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How low can Illinois go?

When experts don’t know much for sure, they can’t say much for sure.

That’s why a report prepared for state policymakers by the University of Illinois’ Institute for Government and Public Affairs posits numerous scenarios regarding the impact of the coronavirus pandemic but doesn’t provide much in specifics beyond negative prophecies.

“The COVID-19 pandemic has caused upheaval in the U.S. economy, but there is great uncertainty about the depth and duration of the pandemic,” states the report prepared by a group of academics.

It focuses on three areas — economic and fiscal impact, community and family resilience, and the health care work force.

Its dire forecasts restate those of both public and private analysts at the state’s Commission on Government Forecasting and Accountability and the Wirepoints website.

The report predicted “tax revenue will plummet,” that there will be more spending required to support “vulnerable populations” in public health and economic assistance, that Illinois’ already compromised public pensions will “significantly deteriorate” and that municipal governments’ finances shrink.”

“To date, federal legislative efforts ... have been massive but are unlikely to fully insulate Illinois from the fiscal damage,” the report states.

Just how much damage will be caused won’t be known until the pandemic has passed. But the report said the pandemic will have “significant short- and long-term economic consequences.”

One short-term problem is related to the now-required rewrite of Gov. J.B. Pritzker’s proposed $42 billion budget. His original plan, one prepared prior to the pandemic, now is out the window.

Here’s the dilemma he and legislators face — “revenue will almost certainly fall substantially and expenditures will grow.”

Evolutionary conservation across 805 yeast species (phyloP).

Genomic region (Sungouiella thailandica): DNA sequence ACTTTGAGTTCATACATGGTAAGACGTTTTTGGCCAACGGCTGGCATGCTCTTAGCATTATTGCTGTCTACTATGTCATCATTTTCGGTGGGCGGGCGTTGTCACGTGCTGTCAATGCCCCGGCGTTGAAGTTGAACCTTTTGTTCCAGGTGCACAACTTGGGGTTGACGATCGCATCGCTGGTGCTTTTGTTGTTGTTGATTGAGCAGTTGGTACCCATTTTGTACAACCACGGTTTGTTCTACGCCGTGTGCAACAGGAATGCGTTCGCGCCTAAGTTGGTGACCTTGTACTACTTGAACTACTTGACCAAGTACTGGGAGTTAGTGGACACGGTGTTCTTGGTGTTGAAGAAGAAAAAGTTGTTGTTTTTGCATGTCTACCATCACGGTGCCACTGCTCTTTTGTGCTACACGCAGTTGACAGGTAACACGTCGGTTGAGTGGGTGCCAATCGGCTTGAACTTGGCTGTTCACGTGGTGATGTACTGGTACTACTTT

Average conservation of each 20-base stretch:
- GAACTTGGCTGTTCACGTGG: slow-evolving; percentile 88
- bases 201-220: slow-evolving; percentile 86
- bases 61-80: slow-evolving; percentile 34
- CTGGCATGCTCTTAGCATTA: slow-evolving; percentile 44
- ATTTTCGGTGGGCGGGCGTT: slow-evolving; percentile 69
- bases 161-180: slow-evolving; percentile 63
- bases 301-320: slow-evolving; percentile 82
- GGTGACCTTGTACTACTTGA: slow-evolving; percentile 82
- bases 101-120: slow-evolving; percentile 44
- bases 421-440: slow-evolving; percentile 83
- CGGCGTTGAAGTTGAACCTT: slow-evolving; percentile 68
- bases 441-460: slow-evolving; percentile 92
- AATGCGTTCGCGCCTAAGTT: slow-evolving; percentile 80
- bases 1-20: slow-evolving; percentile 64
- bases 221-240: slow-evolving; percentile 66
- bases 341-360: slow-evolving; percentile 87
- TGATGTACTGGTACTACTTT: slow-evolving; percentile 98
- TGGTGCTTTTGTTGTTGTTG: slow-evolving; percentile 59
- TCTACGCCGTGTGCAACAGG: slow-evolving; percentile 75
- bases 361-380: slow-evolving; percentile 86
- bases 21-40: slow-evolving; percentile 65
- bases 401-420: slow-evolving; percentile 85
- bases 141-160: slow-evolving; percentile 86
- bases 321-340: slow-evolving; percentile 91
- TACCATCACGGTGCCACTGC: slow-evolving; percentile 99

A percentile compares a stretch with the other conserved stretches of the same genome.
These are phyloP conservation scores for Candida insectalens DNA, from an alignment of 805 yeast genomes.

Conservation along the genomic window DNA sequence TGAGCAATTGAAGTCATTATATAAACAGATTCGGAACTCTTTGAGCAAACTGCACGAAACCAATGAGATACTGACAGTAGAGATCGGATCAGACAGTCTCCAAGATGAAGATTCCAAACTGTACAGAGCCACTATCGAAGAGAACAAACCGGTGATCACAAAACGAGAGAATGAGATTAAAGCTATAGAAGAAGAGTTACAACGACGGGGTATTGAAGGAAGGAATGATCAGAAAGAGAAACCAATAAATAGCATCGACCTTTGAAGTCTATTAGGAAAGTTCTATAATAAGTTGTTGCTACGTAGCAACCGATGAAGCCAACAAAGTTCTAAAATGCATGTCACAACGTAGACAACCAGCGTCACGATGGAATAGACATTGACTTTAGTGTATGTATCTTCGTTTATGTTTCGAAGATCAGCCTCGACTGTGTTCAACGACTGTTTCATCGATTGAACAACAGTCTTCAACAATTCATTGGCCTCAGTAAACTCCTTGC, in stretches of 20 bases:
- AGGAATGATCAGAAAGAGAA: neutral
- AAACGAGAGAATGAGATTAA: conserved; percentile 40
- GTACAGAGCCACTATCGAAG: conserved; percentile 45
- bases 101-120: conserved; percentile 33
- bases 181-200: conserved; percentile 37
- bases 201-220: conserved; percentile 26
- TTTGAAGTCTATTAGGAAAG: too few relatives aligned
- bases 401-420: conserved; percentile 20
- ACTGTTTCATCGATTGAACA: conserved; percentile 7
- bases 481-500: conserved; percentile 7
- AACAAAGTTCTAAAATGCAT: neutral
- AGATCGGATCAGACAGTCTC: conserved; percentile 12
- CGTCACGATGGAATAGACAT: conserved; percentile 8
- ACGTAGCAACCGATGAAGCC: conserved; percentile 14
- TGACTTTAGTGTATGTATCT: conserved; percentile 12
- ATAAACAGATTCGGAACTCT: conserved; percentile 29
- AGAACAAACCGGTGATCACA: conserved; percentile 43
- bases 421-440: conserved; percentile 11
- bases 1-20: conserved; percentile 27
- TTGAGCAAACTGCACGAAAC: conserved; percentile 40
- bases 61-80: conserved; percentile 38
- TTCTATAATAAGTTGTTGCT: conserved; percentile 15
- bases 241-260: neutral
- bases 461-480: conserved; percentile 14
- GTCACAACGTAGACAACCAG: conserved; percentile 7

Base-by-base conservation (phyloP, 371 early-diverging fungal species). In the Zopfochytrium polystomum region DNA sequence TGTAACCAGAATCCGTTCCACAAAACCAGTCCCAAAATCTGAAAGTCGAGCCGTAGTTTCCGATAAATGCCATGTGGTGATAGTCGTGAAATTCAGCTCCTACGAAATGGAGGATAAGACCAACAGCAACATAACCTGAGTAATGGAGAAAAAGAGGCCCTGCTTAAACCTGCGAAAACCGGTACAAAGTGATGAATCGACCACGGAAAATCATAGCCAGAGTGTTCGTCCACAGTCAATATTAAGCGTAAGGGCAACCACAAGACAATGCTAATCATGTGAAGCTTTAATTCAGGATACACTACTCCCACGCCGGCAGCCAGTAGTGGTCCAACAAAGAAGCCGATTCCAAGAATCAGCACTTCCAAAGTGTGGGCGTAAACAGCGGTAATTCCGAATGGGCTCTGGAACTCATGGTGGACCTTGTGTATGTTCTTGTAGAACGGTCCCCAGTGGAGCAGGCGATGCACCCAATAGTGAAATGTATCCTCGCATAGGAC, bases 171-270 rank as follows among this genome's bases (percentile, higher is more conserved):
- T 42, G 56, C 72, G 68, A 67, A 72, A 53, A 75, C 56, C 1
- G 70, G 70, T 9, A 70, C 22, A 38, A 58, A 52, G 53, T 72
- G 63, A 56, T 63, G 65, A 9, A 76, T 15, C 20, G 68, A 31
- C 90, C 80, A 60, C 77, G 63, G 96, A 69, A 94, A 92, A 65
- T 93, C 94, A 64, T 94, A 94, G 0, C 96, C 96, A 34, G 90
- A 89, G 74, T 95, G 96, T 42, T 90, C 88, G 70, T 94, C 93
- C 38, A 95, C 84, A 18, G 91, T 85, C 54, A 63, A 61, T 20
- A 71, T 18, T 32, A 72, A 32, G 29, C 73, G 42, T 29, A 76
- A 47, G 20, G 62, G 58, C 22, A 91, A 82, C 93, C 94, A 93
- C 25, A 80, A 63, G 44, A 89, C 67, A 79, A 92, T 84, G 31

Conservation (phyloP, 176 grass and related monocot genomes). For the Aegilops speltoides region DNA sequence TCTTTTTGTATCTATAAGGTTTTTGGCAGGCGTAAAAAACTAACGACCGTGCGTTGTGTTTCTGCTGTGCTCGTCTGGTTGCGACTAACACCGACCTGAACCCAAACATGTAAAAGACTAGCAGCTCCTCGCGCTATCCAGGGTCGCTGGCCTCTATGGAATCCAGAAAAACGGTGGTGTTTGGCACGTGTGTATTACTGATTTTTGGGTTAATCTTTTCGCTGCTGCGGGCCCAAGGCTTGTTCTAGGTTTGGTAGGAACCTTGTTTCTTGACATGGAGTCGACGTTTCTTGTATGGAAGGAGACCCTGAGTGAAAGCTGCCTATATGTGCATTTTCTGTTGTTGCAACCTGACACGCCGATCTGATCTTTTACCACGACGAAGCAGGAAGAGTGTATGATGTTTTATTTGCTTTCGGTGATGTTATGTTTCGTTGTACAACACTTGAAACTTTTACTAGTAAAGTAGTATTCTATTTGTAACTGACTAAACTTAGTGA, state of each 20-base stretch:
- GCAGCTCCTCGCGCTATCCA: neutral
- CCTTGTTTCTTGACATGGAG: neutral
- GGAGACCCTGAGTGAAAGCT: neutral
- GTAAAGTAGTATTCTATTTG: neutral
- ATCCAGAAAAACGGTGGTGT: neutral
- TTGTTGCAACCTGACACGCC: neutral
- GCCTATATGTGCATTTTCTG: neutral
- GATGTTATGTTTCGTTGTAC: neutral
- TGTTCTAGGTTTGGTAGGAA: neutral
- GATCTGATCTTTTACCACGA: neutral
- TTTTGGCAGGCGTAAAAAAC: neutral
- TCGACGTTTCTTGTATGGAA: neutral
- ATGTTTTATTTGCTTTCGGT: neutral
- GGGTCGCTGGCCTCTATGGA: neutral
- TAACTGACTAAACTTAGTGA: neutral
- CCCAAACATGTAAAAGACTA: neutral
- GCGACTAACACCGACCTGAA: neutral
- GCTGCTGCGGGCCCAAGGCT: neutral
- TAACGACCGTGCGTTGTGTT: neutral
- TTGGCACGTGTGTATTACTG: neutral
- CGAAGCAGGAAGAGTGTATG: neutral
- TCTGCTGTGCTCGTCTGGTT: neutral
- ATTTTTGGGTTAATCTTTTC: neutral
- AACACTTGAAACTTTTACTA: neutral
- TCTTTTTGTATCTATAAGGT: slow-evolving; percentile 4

Illinois’ public pensions are only 40 percent funded, meaning they have “only 40 cents for every $1” in liabilities.

The report said “recession-induced declines in asset values could result in a sharp and sudden increase” in unfunded liabilities. That could require “increased pension contributions,” making even less money available for the state to fund core state functions like highways, law enforcement and education.

The cascading effect of the ongoing economic shutdown is leaving no aspect of American society unaffected. Obviously, those most vulnerable are those individuals and government at all levels who have to fewest resources to take the hard health and economic hit the pandemic represents.

That’s why it’s most important to aggressively address the health issues so that the country can get back to what passes for daily economic life.

As matters now stand, it’s the worst of both worlds — a public-health pandemic and an economic freeze.

The only hope one can draw from the report is that its least-worst-case scenarios come about rather than its worst-case scenarios. Pandemic prognosticators have consistently erred on the high side in terms of predicting disaster. Circumstances clearly are bad, but maybe not as bad as some experts contend.